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Financial Limitations for Private Members’ Bills


The Constitution Act, 1867, requires that bills proposing the expenditure of public funds be accompanied by a royal recommendation, which may be obtained only by the Government and presented only by a Minister. A private Member may introduce a public bill containing provisions requiring the expenditure of public funds provided that a royal recommendation is obtained by a Minister before the bill is read a third time and passed, pursuant to Standing Order 79(2).

The Speaker is responsible for determining whether any bill requires a royal recommendation and may decline to put the necessary questions at third reading on bills that require, but have not received, a royal recommendation.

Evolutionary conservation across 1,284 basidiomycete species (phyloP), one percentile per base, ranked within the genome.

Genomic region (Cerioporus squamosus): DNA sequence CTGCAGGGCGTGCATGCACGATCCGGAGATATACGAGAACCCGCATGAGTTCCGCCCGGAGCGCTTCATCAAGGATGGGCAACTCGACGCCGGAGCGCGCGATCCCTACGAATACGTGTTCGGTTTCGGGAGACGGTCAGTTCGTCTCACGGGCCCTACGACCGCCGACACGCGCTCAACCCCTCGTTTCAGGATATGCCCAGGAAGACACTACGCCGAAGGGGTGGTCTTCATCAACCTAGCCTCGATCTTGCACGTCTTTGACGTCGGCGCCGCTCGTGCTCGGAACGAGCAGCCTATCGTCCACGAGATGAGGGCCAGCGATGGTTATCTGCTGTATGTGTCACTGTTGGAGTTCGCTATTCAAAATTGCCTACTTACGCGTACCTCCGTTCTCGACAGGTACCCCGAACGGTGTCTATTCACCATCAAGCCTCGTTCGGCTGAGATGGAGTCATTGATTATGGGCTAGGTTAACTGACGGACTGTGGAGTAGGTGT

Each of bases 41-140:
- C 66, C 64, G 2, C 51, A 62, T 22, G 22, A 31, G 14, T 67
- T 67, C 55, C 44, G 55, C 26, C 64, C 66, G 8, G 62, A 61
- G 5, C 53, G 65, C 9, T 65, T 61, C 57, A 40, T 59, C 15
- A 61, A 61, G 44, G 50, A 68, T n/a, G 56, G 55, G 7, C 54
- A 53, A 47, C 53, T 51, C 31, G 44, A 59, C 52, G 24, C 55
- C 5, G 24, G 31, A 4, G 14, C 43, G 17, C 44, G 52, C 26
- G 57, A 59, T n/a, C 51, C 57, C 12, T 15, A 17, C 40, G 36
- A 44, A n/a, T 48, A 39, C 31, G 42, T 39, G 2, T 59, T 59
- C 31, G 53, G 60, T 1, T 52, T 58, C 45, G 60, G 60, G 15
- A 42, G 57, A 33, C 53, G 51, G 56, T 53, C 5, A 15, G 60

The power to initiate taxation rests solely with the Government, and legislation seeking to increase taxes must be preceded by a ways and means motion. Only a Minister can bring in a ways and means motion. Therefore, private Members cannot introduce bills that impose taxes. Pursuant to Standing Order 92.1(2), if a private Member’s bill is dropped from the Order Paper for not having been preceded by a ways and means motion, the sponsor of the item may, within five sitting days, provide written notice of his or her intention to have another item of Private Members’ Business added under his or her name to the Order of Precedence on the Order Paper. Private Members’ bills that reduce taxes, reduce the incidence of a tax, or impose or increase an exemption from taxation are admissible.

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